COMPTON: It`s safe to come. Don`t be scared to come home. We love you, and we just want you home safe.


VELEZ-MITCHELL: There is the mother with her boyfriend. Ramani Durvasula, clinical psychologist, what do you make of that situation?

RAMANI DURVASULA, CLINICAL PSYCHOLOGIST: There`s lots of rumblings. It appears that something was not quite right at home. And yes, 15 year olds

act out and sometimes 15-year-olds run away, but we live in the most connected planet ever. So at this point, for a 15-year-old to run away,

she`s very likely to reach out to a friend, if not her parents, and say, "Hey, I`m chilling. I`m out of here for a little while."

So for her to disappear without a trace, while she may have started as a runaway, they really need to be looking for this girl, because I think now

it`s gone much darker than that.

VELEZ-MITCHELL: Yes, well, of course. Marc Klaas, when any time a child goes missing -- and you have suffered your own tragedy, and you`re one of

my heroes, because you`ve taken the worst thing that could ever happen to a person, losing their child, and turned it into a force for good and for

change, so I honor you always -- but they always start with those closest to the child who has disappeared. In your case, I believe you said, you

know, "Hey, test me and give me whatever you have to do so you can clear me and move on to whoever`s responsible." What are they doing here, likely?

KLAAS: Well, they -- if any of this stuff is true, and it`s just the word of one woman on your show -- I have seen nothing about any of this

previously -- but if this is true, they`re obviously going to be investigating the boyfriend very, very carefully.

In other words, after the girl texted him, where was he? Is his space and his time accounted for in the hours after this little girl made her final

test -- text and walked out of the house, or is there something more nefarious going on?

And the other speaker was absolutely correct about her being endangered and vulnerable, if she is a runaway. She`s a small girl. Kids are the most

vulnerable people for human trafficking, to become victims of human trafficking in the United States. That`s why you don`t have to kidnap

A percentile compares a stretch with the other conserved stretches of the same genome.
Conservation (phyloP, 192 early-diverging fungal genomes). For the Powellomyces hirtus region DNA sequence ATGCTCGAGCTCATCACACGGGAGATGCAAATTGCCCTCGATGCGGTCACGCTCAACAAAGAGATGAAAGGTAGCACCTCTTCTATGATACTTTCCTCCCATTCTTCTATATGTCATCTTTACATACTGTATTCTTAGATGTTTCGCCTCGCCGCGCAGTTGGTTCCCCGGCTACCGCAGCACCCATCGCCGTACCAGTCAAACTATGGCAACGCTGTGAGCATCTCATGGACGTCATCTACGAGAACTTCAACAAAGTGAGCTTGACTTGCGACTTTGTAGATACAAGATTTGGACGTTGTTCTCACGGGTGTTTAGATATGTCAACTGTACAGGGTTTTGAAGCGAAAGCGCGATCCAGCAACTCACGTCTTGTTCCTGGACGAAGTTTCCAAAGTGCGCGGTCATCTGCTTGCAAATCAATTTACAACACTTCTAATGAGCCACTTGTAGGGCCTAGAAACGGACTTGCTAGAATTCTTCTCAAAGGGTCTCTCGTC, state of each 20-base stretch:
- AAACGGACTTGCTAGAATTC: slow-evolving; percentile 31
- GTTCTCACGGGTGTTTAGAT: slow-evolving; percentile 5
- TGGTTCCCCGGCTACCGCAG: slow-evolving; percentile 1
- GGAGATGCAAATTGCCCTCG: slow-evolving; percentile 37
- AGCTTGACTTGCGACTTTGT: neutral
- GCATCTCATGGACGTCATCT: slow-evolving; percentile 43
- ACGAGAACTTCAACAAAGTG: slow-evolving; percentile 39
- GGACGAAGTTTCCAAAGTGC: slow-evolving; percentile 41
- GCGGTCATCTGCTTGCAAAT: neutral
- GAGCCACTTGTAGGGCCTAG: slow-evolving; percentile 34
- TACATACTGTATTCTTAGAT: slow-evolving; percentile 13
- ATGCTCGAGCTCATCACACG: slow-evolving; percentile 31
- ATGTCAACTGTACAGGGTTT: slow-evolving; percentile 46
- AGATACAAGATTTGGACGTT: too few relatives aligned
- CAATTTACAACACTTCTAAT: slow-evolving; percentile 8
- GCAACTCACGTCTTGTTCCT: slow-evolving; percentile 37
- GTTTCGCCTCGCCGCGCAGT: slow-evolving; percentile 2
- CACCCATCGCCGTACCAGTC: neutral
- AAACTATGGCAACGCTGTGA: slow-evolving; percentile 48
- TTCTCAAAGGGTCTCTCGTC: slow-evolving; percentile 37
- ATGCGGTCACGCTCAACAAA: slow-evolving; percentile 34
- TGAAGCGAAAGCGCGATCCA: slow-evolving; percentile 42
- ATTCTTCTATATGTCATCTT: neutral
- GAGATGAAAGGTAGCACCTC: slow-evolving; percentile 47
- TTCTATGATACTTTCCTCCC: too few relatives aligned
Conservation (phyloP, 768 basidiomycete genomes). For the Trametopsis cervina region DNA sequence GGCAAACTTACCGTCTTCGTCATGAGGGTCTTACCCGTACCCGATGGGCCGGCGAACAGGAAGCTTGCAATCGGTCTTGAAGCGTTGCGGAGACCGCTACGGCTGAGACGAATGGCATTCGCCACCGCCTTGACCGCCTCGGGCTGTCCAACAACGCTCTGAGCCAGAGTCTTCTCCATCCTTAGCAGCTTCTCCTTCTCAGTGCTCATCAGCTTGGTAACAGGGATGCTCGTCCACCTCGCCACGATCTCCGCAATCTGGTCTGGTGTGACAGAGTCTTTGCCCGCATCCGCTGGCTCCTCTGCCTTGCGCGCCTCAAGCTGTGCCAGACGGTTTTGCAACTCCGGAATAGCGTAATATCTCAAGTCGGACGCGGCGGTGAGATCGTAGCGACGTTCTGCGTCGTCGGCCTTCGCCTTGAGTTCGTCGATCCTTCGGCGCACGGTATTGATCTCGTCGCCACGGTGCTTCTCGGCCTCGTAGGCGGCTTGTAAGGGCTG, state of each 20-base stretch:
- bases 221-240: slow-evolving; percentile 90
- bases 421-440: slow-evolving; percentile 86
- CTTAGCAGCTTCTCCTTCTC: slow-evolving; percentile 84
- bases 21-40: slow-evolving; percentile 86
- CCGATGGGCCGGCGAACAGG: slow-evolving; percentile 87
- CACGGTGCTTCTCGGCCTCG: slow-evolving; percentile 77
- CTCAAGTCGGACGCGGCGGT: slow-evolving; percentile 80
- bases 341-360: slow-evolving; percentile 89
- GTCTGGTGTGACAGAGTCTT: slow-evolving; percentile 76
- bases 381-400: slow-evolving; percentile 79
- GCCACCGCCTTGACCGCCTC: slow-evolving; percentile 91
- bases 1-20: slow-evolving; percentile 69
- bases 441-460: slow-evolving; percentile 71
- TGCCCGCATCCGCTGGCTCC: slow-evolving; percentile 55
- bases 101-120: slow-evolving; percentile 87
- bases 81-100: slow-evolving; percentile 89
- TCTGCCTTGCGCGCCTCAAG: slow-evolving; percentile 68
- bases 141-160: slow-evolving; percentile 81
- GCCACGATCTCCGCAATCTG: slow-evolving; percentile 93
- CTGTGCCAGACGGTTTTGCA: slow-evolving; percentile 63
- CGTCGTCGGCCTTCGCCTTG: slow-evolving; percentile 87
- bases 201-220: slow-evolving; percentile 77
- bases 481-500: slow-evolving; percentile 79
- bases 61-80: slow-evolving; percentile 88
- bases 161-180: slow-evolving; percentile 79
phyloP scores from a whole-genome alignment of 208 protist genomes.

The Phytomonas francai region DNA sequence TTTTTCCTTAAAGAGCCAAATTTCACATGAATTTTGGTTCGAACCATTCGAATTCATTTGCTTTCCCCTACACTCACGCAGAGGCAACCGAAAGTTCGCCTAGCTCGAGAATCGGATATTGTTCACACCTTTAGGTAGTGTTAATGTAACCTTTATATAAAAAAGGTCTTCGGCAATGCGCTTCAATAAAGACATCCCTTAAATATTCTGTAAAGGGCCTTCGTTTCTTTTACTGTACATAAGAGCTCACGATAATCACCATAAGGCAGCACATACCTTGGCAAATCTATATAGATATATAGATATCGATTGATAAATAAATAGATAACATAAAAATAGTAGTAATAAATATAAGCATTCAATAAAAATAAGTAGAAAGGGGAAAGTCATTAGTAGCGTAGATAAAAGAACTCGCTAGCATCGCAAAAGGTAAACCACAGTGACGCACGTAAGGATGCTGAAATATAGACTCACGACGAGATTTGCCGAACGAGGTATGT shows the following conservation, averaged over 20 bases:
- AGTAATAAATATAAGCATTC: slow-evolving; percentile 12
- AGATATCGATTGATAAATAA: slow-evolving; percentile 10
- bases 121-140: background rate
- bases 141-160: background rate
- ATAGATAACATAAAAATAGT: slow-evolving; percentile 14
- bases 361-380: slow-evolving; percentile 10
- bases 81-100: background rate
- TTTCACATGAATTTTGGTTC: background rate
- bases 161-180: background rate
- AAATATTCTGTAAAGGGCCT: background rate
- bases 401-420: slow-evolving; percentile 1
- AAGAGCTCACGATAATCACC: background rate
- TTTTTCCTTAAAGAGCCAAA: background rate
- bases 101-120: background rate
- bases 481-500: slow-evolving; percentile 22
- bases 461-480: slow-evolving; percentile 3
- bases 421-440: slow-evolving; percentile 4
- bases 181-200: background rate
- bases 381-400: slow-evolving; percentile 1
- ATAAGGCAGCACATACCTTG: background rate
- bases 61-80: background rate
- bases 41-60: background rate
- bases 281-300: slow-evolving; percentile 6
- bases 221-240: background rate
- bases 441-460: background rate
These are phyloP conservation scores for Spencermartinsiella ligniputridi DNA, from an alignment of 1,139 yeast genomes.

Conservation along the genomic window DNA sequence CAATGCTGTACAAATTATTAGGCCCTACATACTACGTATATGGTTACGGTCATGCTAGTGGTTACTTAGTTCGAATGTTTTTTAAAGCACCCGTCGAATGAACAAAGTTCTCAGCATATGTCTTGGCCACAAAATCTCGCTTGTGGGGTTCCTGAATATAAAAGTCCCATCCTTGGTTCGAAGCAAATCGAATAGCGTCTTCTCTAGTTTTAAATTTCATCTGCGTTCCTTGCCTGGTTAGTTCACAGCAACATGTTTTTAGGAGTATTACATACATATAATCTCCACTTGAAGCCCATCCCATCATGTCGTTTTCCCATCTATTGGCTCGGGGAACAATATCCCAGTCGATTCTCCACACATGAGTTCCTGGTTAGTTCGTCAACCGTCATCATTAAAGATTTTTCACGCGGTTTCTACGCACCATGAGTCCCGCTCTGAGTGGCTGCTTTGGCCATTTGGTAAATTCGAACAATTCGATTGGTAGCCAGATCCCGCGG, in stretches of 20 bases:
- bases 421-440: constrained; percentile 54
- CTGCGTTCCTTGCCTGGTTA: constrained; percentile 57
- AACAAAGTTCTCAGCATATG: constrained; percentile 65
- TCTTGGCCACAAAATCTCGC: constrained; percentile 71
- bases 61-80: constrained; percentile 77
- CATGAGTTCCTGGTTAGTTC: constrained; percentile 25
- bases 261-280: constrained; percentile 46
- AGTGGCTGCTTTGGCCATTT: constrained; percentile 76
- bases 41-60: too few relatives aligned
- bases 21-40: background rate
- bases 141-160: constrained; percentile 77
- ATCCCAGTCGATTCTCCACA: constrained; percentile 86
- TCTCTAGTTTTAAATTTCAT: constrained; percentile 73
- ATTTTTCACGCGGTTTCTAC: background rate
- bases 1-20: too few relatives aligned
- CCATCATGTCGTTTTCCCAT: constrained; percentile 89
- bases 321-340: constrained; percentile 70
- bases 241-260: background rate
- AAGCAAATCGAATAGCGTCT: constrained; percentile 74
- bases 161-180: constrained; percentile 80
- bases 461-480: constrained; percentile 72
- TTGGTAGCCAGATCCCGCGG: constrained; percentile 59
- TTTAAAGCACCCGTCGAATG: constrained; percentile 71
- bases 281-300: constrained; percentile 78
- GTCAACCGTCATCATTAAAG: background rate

girls for human trafficking. There`s between 1 and 2 million of them on the streets of America on any given day. They`re afraid. They`re

vulnerable. They`re looking for a way out.

VELEZ-MITCHELL: Yes, and -- and Marc, I have read that within 45 minutes - - I attended a conference -- they said within 45 minutes of landing at the first bus stop, they`re approached by a pimp, and they are then often drug

addicted, shot up. And then they become -- they`re forced into prostitution.

But I am just concerned about the circumstances. If you`re going to run away, why don`t you take your charger? Why do you leave your charger back?

That`s what I don`t get: a teenager sophisticated enough to know this is going to run out, too, without a charger.

Let`s go to Dorothy, the very patient Dorothy, Virginia. Your thoughts, Dorothy.

CALLER: Hi, Jane.


CALLER: Yes, I believe -- and for some reason, I don`t think she ran away. Have they ever checked the Internet? You know, she might have talked to an

older man. I don`t know. Something just tells me she went with someone, some older man; might have met with someone up on the Internet. I don`t


VELEZ-MITCHELL: In fact, she had attended a demolition derby within 24 hours of her disappearance. And we were wondering whether, in fact,

perhaps, she might have met someone, stumbled across some older man at that demolition derby. We don`t know.

And I want to stress everybody connected to the story is invited on our show. We want to find this girl. There are no suspects. We don`t know --

we have no idea what happened to Cassie. All we know is we want her found safe and sound.

We`ve got so much more for you. A wild controversy. Shocking new developments on top of an explosive video that`s gone viral. You`ve got to

see it to believe it.


COMPTON: We just want to know she`s safe, she`s warm, she`s not cold, she`s got food in her belly. We just -- we`ve just got to have closure to

make sure she is OK.



UNIDENTIFIED MALE: We`re walking ditches. We`re walking sluices (ph). We`re walking around ponds. We`re walking in woods and fields. Your team

leader knows the area that you`ve got to search.


VELEZ-MITCHELL: Tomorrow will mark exactly one month since this beautiful young lady, 15-year-old Cassie Compton, told a good friend -- texting her